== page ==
Mentions: The second important aspect is concerning the diagnostic value of renal DU in detecting AC. The majority of sonologists introduced the dampened waveform pattern known as parvus-tardus [6]. This pattern mostly detected through on indirect assessment of arterial region located after stenosis (Fig. 4A) [8]. Tardus means slow and late and parvus means small and little. Tardus refers to the facts that systolic acceleration of the waveform is slowed, with consequent increase in time to reach the systolic peak. Parvus refers to the fact that the systolic peak is of low height, indicating slowed velocity. Poststenotic systolic peak are rounded with lengthened systolic rise time (or slow systolic acceleration time – the time in seconds from the onset of the systolic to peak systole), slower than 0.07 s. the acceleration index (the slope of systolic upstroke) is decreased to lesser than 3 m/s2 [9]. Normal and parvus-tardus waveforms were demonstrated in figure 4B. As shown, type A and B are normal patterns, whereas type C shows three schematic forms of parvus-tardus pattern.


Serendipitous diagnosis of aortic coarctation by bilateral parvus et tardus renal Doppler flow pattern.

Tarzamni MK, Nezami N, Ardalan MR, Etemadi J, Noshad H, Samani FG, Toufan M - Cardiovasc Ultrasound (2007)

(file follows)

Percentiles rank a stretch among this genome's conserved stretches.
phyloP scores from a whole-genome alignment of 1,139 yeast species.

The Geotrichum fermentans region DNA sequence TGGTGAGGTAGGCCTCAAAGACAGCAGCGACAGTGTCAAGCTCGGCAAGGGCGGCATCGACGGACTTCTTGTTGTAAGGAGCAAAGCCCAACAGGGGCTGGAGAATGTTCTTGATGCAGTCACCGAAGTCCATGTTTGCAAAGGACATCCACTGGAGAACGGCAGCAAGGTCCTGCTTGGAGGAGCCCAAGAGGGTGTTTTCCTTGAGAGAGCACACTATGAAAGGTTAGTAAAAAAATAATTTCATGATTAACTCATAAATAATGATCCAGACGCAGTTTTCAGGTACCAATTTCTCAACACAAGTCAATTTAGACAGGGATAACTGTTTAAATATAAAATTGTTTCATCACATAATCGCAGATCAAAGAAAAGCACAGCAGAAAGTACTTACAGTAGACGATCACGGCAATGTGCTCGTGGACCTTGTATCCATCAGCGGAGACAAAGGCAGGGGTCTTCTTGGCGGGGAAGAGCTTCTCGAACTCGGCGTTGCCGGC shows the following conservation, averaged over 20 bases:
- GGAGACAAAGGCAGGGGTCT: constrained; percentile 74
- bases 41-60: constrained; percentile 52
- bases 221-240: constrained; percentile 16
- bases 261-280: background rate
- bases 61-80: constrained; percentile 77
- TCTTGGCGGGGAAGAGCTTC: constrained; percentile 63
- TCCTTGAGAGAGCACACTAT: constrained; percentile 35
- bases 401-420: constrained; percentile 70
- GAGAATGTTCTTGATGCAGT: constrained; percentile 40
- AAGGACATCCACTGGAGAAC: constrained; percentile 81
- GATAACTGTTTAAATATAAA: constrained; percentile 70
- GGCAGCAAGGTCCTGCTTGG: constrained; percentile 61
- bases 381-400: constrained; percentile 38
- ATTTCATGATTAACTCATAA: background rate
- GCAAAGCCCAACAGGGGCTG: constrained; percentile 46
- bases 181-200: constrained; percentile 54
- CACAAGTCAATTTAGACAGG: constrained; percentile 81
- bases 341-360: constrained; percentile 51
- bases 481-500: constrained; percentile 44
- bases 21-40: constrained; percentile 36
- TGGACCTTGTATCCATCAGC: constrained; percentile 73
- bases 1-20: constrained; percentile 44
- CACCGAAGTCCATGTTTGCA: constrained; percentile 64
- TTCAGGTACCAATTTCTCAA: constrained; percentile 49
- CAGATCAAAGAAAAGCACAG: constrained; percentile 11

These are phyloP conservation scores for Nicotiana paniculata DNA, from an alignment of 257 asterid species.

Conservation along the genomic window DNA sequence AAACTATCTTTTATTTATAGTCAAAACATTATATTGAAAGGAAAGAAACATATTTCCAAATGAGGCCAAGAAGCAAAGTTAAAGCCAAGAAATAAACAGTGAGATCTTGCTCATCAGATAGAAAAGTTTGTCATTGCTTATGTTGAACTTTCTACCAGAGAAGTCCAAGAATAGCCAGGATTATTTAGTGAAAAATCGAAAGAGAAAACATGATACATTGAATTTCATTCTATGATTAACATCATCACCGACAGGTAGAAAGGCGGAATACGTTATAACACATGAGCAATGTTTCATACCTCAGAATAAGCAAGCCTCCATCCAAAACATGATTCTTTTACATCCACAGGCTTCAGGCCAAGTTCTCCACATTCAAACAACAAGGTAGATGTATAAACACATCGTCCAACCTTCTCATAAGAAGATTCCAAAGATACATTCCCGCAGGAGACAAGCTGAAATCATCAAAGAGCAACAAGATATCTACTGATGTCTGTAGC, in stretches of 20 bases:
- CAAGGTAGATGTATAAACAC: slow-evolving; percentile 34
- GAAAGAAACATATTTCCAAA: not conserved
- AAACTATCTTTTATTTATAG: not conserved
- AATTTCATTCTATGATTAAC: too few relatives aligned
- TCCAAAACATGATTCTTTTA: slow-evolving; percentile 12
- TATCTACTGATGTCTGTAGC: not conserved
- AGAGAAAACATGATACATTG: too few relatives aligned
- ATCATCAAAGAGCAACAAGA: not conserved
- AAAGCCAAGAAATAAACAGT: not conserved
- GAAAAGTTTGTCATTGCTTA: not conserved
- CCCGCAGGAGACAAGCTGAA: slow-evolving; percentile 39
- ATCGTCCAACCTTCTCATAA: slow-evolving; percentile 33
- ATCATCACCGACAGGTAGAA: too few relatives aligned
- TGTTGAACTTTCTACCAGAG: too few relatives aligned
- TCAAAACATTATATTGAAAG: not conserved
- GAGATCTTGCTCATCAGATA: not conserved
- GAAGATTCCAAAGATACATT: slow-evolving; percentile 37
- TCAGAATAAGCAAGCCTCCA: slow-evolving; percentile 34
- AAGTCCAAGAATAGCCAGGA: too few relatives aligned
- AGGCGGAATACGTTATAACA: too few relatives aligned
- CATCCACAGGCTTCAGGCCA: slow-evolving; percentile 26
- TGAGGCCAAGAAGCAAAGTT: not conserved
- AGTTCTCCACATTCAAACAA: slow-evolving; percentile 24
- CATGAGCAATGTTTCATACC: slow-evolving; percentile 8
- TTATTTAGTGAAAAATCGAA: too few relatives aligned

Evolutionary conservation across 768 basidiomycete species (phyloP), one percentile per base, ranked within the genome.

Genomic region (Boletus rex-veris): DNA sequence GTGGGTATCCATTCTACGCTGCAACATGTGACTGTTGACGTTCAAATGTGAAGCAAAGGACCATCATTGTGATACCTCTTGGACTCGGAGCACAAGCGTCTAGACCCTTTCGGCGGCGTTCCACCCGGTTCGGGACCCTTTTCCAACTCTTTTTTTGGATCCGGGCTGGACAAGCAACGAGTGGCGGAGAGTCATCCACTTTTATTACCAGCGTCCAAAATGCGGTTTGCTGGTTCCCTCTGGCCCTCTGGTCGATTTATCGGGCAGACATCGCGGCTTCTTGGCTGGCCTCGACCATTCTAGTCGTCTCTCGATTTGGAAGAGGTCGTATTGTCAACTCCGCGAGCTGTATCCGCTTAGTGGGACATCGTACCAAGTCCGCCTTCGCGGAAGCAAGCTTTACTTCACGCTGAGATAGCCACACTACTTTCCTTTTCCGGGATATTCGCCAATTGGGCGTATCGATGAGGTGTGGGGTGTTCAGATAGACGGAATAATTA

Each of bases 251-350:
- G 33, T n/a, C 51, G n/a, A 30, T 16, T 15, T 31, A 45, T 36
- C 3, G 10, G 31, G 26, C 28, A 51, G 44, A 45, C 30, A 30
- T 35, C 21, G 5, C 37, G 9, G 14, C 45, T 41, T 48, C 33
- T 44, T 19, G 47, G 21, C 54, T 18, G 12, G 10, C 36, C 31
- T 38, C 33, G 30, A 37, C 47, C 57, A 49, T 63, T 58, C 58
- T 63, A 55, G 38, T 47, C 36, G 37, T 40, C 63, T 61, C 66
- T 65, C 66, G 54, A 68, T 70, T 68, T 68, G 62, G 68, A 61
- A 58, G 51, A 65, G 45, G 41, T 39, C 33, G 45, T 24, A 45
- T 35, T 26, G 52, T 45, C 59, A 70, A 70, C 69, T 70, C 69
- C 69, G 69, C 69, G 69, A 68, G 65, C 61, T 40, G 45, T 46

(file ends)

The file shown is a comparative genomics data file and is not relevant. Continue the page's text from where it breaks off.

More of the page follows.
(A) Schematic view of different waveforms was showed according to stenosis location (From third edition of Dignostic Ultrasound by Rumak C. M, et al.). (B) Various types of Doppler waveforms. Type A and B are normal types, but type C patterns called parvus-tardus (From second edition of Dignostic Ultrasound by Rumak C. M, et al.).
© Copyright Policy - open-access
Related In: Results  -  Collection

License
Show All Figures
getmorefigures.php?uid=PMC2211282&req=5

Figure 4: (A) Schematic view of different waveforms was showed according to stenosis location (From third edition of Dignostic Ultrasound by Rumak C. M, et al.). (B) Various types of Doppler waveforms. Type A and B are normal types, but type C patterns called parvus-tardus (From second edition of Dignostic Ultrasound by Rumak C. M, et al.).